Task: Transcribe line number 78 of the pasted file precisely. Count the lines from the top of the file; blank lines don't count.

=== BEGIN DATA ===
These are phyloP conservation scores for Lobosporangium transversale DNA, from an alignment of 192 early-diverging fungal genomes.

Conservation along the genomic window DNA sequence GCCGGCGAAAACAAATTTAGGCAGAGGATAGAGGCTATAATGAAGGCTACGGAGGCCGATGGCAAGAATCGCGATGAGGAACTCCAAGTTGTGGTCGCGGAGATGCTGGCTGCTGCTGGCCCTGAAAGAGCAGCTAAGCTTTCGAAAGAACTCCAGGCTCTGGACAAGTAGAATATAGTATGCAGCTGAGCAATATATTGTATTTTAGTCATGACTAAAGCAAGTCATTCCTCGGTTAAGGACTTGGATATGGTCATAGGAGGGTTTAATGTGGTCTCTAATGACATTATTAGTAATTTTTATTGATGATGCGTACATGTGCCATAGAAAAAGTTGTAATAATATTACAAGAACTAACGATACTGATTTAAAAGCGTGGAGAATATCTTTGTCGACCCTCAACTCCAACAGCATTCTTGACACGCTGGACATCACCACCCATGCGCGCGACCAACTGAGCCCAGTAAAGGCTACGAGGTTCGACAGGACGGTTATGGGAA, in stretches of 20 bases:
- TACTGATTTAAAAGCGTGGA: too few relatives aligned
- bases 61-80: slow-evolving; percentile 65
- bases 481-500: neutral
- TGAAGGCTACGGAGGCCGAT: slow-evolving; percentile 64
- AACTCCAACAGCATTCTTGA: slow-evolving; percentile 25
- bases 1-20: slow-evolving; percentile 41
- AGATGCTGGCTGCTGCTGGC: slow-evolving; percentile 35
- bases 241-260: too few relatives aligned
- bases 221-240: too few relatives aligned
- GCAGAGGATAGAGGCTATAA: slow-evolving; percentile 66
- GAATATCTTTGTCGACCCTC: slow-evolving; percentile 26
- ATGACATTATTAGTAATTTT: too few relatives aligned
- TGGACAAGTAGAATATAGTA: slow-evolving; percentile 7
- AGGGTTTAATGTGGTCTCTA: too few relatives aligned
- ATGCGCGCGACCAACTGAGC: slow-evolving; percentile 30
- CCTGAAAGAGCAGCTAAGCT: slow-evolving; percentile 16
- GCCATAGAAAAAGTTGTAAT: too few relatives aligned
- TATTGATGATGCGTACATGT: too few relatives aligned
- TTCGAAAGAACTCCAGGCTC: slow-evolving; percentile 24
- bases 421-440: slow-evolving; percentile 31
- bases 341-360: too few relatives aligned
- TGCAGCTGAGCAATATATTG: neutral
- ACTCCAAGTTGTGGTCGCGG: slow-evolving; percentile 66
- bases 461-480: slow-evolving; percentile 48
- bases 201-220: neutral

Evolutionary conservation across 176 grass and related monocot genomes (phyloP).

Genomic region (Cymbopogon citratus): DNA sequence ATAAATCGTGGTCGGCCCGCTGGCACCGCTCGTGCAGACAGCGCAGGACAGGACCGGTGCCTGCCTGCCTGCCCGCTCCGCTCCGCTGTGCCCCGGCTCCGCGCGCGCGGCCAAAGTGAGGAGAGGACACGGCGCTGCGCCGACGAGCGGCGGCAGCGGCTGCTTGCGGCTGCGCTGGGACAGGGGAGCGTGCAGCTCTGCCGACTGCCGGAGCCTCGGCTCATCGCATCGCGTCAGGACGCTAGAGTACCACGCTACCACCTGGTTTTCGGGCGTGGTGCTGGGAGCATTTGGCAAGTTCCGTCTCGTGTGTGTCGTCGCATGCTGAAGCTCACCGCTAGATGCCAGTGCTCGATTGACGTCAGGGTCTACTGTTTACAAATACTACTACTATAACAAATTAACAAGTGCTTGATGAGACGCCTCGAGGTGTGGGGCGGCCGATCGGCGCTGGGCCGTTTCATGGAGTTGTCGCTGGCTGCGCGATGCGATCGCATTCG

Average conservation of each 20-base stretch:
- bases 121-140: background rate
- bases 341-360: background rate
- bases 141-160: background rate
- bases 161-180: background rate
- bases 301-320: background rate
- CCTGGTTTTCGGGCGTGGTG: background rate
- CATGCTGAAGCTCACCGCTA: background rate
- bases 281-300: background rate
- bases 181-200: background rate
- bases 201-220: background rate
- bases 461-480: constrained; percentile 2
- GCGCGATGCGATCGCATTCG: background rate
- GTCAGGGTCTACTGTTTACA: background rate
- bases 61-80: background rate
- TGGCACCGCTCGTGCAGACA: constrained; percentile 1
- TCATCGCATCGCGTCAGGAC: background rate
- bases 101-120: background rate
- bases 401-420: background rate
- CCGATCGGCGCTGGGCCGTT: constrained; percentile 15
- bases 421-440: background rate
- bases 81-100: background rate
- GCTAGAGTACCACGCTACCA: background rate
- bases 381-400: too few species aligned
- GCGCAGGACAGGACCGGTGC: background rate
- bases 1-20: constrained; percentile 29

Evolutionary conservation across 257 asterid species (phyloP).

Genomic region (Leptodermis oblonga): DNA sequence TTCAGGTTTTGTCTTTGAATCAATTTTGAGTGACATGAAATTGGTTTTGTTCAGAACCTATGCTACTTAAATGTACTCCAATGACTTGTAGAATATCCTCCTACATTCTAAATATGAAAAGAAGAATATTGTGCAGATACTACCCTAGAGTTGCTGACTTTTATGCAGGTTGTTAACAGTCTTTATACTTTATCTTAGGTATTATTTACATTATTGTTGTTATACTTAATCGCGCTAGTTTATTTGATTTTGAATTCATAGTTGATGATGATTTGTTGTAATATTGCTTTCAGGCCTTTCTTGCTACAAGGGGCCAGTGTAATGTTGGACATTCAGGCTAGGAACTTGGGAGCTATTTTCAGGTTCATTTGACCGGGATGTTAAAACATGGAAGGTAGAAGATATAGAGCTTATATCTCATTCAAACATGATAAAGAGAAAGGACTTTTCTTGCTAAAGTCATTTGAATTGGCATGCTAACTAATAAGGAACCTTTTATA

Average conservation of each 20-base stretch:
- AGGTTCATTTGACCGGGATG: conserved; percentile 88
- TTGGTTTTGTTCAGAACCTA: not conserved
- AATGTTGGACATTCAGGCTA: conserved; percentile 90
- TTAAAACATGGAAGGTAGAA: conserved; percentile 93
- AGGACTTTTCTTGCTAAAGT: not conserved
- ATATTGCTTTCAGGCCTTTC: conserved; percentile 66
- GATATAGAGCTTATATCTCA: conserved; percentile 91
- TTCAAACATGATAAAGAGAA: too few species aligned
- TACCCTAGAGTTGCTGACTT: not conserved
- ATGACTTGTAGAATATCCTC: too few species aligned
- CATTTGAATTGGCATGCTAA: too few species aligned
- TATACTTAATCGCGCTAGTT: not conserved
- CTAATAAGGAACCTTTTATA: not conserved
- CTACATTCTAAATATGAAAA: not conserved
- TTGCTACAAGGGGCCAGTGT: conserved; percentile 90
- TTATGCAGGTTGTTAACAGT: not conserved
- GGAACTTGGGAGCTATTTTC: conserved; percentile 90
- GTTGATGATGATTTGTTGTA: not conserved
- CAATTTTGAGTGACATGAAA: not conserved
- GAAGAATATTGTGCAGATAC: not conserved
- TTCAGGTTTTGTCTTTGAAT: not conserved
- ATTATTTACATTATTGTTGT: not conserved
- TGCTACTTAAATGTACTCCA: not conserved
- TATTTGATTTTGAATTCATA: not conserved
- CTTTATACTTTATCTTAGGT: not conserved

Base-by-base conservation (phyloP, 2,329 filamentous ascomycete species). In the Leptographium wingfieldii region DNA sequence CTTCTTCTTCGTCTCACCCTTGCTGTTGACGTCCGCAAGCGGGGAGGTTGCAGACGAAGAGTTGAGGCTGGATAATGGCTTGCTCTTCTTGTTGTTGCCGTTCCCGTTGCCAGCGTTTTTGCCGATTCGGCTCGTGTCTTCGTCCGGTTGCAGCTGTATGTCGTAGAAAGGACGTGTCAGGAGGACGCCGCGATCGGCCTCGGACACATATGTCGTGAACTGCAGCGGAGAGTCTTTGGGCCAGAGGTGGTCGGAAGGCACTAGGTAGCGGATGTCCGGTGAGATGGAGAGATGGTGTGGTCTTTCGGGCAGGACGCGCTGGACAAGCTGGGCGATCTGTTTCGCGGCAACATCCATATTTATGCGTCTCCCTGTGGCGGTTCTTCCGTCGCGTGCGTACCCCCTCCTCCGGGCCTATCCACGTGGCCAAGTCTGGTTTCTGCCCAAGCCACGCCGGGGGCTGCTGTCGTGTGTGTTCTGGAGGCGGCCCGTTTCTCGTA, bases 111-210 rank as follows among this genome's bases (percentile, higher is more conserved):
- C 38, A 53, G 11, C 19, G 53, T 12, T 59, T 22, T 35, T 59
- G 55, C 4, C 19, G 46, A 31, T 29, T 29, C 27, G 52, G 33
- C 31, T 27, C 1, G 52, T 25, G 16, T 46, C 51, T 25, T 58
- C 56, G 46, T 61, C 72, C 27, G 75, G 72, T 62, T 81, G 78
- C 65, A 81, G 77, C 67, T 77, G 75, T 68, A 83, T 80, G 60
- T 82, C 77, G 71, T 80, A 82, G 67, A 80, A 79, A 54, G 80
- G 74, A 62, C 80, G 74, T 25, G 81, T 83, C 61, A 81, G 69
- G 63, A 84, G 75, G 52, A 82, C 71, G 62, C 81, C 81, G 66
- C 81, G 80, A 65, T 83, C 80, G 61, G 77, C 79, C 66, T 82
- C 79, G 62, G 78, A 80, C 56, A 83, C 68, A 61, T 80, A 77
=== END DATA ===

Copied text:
- GAAGAATATTGTGCAGATAC: not conserved